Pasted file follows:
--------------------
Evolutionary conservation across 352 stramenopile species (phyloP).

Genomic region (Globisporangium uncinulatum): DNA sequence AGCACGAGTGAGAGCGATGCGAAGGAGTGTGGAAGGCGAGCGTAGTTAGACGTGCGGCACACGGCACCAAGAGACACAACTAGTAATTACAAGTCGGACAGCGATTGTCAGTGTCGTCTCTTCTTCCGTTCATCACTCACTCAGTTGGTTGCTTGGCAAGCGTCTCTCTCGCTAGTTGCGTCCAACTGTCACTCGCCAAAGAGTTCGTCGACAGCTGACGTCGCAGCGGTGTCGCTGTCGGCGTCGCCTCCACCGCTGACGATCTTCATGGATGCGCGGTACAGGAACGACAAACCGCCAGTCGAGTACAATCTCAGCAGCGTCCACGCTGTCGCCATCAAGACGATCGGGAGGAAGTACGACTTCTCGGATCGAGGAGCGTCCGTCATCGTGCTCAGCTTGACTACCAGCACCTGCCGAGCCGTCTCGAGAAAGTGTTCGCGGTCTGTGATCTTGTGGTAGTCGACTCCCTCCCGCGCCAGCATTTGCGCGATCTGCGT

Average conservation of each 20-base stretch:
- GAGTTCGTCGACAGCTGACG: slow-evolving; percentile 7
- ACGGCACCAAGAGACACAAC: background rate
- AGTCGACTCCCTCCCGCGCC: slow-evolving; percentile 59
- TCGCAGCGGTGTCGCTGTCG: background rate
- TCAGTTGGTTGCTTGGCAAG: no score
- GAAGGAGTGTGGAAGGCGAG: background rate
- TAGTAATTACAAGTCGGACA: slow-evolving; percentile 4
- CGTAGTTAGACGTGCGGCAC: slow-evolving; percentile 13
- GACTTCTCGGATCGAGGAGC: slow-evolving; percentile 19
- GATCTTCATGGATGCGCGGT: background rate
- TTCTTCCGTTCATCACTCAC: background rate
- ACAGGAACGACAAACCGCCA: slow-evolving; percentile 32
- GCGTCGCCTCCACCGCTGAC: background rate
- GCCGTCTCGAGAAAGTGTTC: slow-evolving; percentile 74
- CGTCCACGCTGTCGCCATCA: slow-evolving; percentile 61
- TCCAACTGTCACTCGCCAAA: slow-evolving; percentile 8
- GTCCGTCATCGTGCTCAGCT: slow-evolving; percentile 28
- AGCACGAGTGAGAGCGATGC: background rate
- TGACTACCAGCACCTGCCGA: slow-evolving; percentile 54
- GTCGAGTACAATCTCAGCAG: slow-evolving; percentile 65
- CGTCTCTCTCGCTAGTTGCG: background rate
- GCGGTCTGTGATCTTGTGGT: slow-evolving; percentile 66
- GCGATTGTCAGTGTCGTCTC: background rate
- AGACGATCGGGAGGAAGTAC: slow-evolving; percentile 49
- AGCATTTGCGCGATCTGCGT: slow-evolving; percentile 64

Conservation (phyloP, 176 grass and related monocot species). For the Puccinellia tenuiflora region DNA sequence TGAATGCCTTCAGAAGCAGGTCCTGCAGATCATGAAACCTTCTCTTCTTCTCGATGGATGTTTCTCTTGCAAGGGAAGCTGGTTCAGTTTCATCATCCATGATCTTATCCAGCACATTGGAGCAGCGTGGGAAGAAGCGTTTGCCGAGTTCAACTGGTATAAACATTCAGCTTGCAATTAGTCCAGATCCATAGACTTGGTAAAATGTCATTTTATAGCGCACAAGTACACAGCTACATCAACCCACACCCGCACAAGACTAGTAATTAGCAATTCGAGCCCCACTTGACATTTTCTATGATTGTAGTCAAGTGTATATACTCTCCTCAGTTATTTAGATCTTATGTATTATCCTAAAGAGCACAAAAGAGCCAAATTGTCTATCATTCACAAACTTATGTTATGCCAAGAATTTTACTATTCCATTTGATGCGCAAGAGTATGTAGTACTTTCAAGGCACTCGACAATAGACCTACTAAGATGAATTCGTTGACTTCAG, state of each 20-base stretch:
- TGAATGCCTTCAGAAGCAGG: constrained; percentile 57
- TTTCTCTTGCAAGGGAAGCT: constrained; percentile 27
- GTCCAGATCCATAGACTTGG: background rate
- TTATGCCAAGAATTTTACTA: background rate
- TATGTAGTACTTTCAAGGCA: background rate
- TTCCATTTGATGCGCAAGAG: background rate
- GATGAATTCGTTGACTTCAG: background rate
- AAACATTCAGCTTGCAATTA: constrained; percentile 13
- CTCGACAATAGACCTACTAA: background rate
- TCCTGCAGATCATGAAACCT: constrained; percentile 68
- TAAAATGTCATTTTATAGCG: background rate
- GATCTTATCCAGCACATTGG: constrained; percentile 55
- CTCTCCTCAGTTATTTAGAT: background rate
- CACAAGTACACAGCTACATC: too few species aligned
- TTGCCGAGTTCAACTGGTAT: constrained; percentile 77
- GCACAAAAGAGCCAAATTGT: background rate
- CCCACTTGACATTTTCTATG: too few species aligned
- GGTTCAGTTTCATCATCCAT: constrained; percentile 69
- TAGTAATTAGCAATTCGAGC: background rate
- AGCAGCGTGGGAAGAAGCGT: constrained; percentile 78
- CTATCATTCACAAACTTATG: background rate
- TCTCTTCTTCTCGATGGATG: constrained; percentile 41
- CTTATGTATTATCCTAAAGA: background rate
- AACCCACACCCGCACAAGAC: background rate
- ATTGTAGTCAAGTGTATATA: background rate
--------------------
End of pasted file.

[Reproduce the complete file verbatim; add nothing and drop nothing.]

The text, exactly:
Evolutionary conservation across 352 stramenopile species (phyloP).

Genomic region (Globisporangium uncinulatum): DNA sequence AGCACGAGTGAGAGCGATGCGAAGGAGTGTGGAAGGCGAGCGTAGTTAGACGTGCGGCACACGGCACCAAGAGACACAACTAGTAATTACAAGTCGGACAGCGATTGTCAGTGTCGTCTCTTCTTCCGTTCATCACTCACTCAGTTGGTTGCTTGGCAAGCGTCTCTCTCGCTAGTTGCGTCCAACTGTCACTCGCCAAAGAGTTCGTCGACAGCTGACGTCGCAGCGGTGTCGCTGTCGGCGTCGCCTCCACCGCTGACGATCTTCATGGATGCGCGGTACAGGAACGACAAACCGCCAGTCGAGTACAATCTCAGCAGCGTCCACGCTGTCGCCATCAAGACGATCGGGAGGAAGTACGACTTCTCGGATCGAGGAGCGTCCGTCATCGTGCTCAGCTTGACTACCAGCACCTGCCGAGCCGTCTCGAGAAAGTGTTCGCGGTCTGTGATCTTGTGGTAGTCGACTCCCTCCCGCGCCAGCATTTGCGCGATCTGCGT

Average conservation of each 20-base stretch:
- GAGTTCGTCGACAGCTGACG: slow-evolving; percentile 7
- ACGGCACCAAGAGACACAAC: background rate
- AGTCGACTCCCTCCCGCGCC: slow-evolving; percentile 59
- TCGCAGCGGTGTCGCTGTCG: background rate
- TCAGTTGGTTGCTTGGCAAG: no score
- GAAGGAGTGTGGAAGGCGAG: background rate
- TAGTAATTACAAGTCGGACA: slow-evolving; percentile 4
- CGTAGTTAGACGTGCGGCAC: slow-evolving; percentile 13
- GACTTCTCGGATCGAGGAGC: slow-evolving; percentile 19
- GATCTTCATGGATGCGCGGT: background rate
- TTCTTCCGTTCATCACTCAC: background rate
- ACAGGAACGACAAACCGCCA: slow-evolving; percentile 32
- GCGTCGCCTCCACCGCTGAC: background rate
- GCCGTCTCGAGAAAGTGTTC: slow-evolving; percentile 74
- CGTCCACGCTGTCGCCATCA: slow-evolving; percentile 61
- TCCAACTGTCACTCGCCAAA: slow-evolving; percentile 8
- GTCCGTCATCGTGCTCAGCT: slow-evolving; percentile 28
- AGCACGAGTGAGAGCGATGC: background rate
- TGACTACCAGCACCTGCCGA: slow-evolving; percentile 54
- GTCGAGTACAATCTCAGCAG: slow-evolving; percentile 65
- CGTCTCTCTCGCTAGTTGCG: background rate
- GCGGTCTGTGATCTTGTGGT: slow-evolving; percentile 66
- GCGATTGTCAGTGTCGTCTC: background rate
- AGACGATCGGGAGGAAGTAC: slow-evolving; percentile 49
- AGCATTTGCGCGATCTGCGT: slow-evolving; percentile 64

Conservation (phyloP, 176 grass and related monocot species). For the Puccinellia tenuiflora region DNA sequence TGAATGCCTTCAGAAGCAGGTCCTGCAGATCATGAAACCTTCTCTTCTTCTCGATGGATGTTTCTCTTGCAAGGGAAGCTGGTTCAGTTTCATCATCCATGATCTTATCCAGCACATTGGAGCAGCGTGGGAAGAAGCGTTTGCCGAGTTCAACTGGTATAAACATTCAGCTTGCAATTAGTCCAGATCCATAGACTTGGTAAAATGTCATTTTATAGCGCACAAGTACACAGCTACATCAACCCACACCCGCACAAGACTAGTAATTAGCAATTCGAGCCCCACTTGACATTTTCTATGATTGTAGTCAAGTGTATATACTCTCCTCAGTTATTTAGATCTTATGTATTATCCTAAAGAGCACAAAAGAGCCAAATTGTCTATCATTCACAAACTTATGTTATGCCAAGAATTTTACTATTCCATTTGATGCGCAAGAGTATGTAGTACTTTCAAGGCACTCGACAATAGACCTACTAAGATGAATTCGTTGACTTCAG, state of each 20-base stretch:
- TGAATGCCTTCAGAAGCAGG: constrained; percentile 57
- TTTCTCTTGCAAGGGAAGCT: constrained; percentile 27
- GTCCAGATCCATAGACTTGG: background rate
- TTATGCCAAGAATTTTACTA: background rate
- TATGTAGTACTTTCAAGGCA: background rate
- TTCCATTTGATGCGCAAGAG: background rate
- GATGAATTCGTTGACTTCAG: background rate
- AAACATTCAGCTTGCAATTA: constrained; percentile 13
- CTCGACAATAGACCTACTAA: background rate
- TCCTGCAGATCATGAAACCT: constrained; percentile 68
- TAAAATGTCATTTTATAGCG: background rate
- GATCTTATCCAGCACATTGG: constrained; percentile 55
- CTCTCCTCAGTTATTTAGAT: background rate
- CACAAGTACACAGCTACATC: too few species aligned
- TTGCCGAGTTCAACTGGTAT: constrained; percentile 77
- GCACAAAAGAGCCAAATTGT: background rate
- CCCACTTGACATTTTCTATG: too few species aligned
- GGTTCAGTTTCATCATCCAT: constrained; percentile 69
- TAGTAATTAGCAATTCGAGC: background rate
- AGCAGCGTGGGAAGAAGCGT: constrained; percentile 78
- CTATCATTCACAAACTTATG: background rate
- TCTCTTCTTCTCGATGGATG: constrained; percentile 41
- CTTATGTATTATCCTAAAGA: background rate
- AACCCACACCCGCACAAGAC: background rate
- ATTGTAGTCAAGTGTATATA: background rate